BICCN Omics Workshop


The BRAIN Initiative Cell Census Network (BICCN) Omics workshop will highlight the datasets, tools, and resources generated by the BICCN. This virtual event will include hands-on exercises training attendees in the use of cloud and web resources to engage in single-cell transcriptome data analysis and visualization.

The workshop will be held across two half days: January 20th and 27th, 2021. For more information on workshop content, please visit the tabs above. Those interested in the workshop may choose to attend either one or both days.

Register for the workshop here


Day 1: Data Exploration - January 20th 2020
12:00 PM - 4:00 PM Eastern

The Data Exploration component will focus on the query and exploration of analyzed data associated with genes and cells. This part of the workshop is geared for the biologist and will provide instruction on the use of a variety of tools for interrogating and visualizing BICCN data. Attendees will approach data in a global as well as local context through hands-on exercises employing various tools. No programming experience is required or expected.

  • Section 1 - Overview of the ecosystem (12:00-12:45)
    • An introduction to the user journeys that will be explored in the workshop and the tools that will be employed.
  • Section 2 - Tools and resources for visualization and query of results (12:45-4:00)
    • Overview of five different tools and resources with associated hands-on exercise
    • Tentative Schedule for Section 2
      • 12:45 - 1:45 NeMO Analytics
      • 1:45 - 2:00 Break
      • 2:00 - 4:00 Epiviz, Brainome, OMB, Catlas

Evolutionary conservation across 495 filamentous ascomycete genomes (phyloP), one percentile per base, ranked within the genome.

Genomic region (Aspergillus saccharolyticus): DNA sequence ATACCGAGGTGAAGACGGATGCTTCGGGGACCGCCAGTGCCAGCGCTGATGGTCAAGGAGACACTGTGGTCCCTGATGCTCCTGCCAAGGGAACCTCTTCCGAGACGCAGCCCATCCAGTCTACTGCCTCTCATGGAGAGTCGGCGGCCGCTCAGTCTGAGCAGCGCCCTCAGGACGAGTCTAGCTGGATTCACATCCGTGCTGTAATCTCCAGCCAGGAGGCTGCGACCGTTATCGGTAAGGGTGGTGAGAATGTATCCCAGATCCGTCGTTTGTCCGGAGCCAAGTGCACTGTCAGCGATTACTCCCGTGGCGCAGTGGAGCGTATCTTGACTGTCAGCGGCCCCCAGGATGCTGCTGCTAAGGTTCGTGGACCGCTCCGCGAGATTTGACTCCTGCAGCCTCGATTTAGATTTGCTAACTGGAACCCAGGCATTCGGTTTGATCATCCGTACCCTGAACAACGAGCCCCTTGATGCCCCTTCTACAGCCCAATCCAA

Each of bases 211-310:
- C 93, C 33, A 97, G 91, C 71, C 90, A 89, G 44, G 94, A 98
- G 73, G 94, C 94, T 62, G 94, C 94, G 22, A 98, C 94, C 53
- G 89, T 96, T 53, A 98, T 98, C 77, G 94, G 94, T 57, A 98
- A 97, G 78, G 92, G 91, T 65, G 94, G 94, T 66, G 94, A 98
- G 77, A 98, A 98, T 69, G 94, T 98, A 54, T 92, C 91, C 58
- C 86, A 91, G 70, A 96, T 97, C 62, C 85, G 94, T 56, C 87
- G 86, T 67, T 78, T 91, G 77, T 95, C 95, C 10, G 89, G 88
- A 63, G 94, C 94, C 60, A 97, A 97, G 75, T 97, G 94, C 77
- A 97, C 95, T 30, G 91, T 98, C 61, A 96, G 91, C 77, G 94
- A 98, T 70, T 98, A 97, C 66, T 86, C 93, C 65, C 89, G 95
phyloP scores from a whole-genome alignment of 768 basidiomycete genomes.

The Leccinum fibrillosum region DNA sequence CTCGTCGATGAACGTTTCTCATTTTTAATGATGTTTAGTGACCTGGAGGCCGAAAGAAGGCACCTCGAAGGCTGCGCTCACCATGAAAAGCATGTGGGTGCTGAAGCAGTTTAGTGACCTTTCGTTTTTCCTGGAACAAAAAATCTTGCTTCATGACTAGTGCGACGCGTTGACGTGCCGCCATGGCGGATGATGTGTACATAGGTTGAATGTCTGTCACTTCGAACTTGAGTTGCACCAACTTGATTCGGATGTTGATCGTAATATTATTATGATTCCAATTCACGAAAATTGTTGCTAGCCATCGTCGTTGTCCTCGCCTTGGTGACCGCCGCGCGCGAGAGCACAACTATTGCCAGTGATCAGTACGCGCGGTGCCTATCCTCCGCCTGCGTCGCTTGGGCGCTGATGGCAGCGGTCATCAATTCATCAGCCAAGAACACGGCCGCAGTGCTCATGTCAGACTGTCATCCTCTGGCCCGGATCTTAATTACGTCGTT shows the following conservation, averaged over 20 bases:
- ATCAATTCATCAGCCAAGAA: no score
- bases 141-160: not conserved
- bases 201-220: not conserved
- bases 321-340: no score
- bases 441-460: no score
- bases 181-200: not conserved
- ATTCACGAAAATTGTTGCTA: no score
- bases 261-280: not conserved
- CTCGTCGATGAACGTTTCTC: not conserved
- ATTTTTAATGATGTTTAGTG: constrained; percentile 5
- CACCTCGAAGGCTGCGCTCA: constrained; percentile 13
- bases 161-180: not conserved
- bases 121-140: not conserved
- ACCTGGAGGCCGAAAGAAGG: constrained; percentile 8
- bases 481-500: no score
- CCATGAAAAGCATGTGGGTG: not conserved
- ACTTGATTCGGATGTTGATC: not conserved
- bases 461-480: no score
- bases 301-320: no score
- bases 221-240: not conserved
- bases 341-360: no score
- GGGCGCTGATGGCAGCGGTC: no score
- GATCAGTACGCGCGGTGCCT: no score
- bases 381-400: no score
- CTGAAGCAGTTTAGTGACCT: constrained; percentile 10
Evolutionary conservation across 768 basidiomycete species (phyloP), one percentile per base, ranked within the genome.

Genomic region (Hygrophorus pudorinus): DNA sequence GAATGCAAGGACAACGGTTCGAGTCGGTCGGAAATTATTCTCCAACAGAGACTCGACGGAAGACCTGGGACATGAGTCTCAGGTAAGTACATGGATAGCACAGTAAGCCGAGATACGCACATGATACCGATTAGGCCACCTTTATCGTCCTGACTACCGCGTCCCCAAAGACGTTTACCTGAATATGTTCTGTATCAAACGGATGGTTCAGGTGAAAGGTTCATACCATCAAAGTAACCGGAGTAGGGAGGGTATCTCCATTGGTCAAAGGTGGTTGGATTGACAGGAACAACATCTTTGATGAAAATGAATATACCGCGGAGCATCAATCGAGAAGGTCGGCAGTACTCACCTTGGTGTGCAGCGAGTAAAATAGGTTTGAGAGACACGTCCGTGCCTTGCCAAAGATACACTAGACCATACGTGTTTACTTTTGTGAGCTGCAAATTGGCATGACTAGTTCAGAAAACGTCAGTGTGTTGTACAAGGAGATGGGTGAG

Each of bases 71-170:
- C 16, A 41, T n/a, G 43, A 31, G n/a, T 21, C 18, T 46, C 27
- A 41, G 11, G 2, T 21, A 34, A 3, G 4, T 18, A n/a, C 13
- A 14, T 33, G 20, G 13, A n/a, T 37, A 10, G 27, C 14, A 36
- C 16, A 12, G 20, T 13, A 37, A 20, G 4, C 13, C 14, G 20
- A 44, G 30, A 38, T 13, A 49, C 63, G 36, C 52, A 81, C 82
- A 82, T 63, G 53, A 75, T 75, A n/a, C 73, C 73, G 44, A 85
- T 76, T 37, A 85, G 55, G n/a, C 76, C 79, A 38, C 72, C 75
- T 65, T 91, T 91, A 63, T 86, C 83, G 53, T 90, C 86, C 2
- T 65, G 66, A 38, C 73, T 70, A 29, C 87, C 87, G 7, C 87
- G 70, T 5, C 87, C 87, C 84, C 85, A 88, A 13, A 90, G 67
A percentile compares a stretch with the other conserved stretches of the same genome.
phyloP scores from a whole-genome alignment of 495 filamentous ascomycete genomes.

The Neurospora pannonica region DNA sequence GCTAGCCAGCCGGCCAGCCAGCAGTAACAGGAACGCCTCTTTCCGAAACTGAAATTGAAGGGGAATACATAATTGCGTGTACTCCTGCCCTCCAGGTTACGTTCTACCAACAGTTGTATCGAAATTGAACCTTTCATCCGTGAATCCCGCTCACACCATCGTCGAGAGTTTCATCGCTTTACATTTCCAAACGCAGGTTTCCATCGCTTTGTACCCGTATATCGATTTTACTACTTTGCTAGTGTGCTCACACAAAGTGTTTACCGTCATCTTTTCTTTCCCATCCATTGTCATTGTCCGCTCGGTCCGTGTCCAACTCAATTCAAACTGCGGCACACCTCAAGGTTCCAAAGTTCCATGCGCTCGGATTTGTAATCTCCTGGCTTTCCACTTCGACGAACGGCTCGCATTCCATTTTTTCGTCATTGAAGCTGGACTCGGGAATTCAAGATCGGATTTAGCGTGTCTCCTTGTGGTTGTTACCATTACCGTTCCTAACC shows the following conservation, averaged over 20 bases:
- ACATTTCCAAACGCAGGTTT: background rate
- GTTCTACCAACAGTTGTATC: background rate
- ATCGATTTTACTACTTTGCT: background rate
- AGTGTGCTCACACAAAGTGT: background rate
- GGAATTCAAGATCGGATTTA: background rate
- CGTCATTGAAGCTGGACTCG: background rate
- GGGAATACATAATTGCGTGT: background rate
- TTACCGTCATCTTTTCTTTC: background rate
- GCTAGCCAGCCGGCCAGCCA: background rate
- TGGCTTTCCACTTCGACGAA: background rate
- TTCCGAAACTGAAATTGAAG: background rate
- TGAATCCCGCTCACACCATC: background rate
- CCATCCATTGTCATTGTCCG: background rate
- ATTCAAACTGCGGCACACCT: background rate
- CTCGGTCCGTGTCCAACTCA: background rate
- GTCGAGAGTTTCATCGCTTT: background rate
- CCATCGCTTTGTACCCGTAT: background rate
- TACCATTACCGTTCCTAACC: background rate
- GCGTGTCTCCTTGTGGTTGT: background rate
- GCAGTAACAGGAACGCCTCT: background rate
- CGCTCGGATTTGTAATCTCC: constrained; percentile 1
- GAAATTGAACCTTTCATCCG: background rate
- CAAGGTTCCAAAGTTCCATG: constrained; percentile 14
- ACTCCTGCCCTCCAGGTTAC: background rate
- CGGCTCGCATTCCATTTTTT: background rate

Day 2: Data Processing - January 27th 2020
12:00 PM - 4:00 PM Eastern

The Data Processing component is geared towards bioinformaticians who would like to engage in primary analysis of data using BICCN community pipelines. This segment of the workshop will include instruction on how to find data of interest and download it so it can be used with resources such as ScanPy and Seurat and/or moved to a computational infrastructure such as Terra. Attendees will take the results of the analysis pipelines and transfer them to some of the exploration tools highlighted during the Data Exploration segment of the workshop.

  • Section 3 - Tools and resources for use of BICCN community pipelines
    • Tentative Schedule for Section 3 (12:00-4:00)
      • 12:00 - 12:30 - Intro to Terra/NeMO Portal, Search For Data, and Data Download
      • 12:30 - 1:40 - Run your Workflows
      • 1:40 - 2:30 - Explore data using Notebooks
      • 2:30 - 2:45 - Break
      • 2:45 - 3:15 - Broad Single Cell Portal
      • 3:15 - 3:45 - Wrap-up and Conclusion

Tools Covered

gEAR: Gene Expression Analysis Resource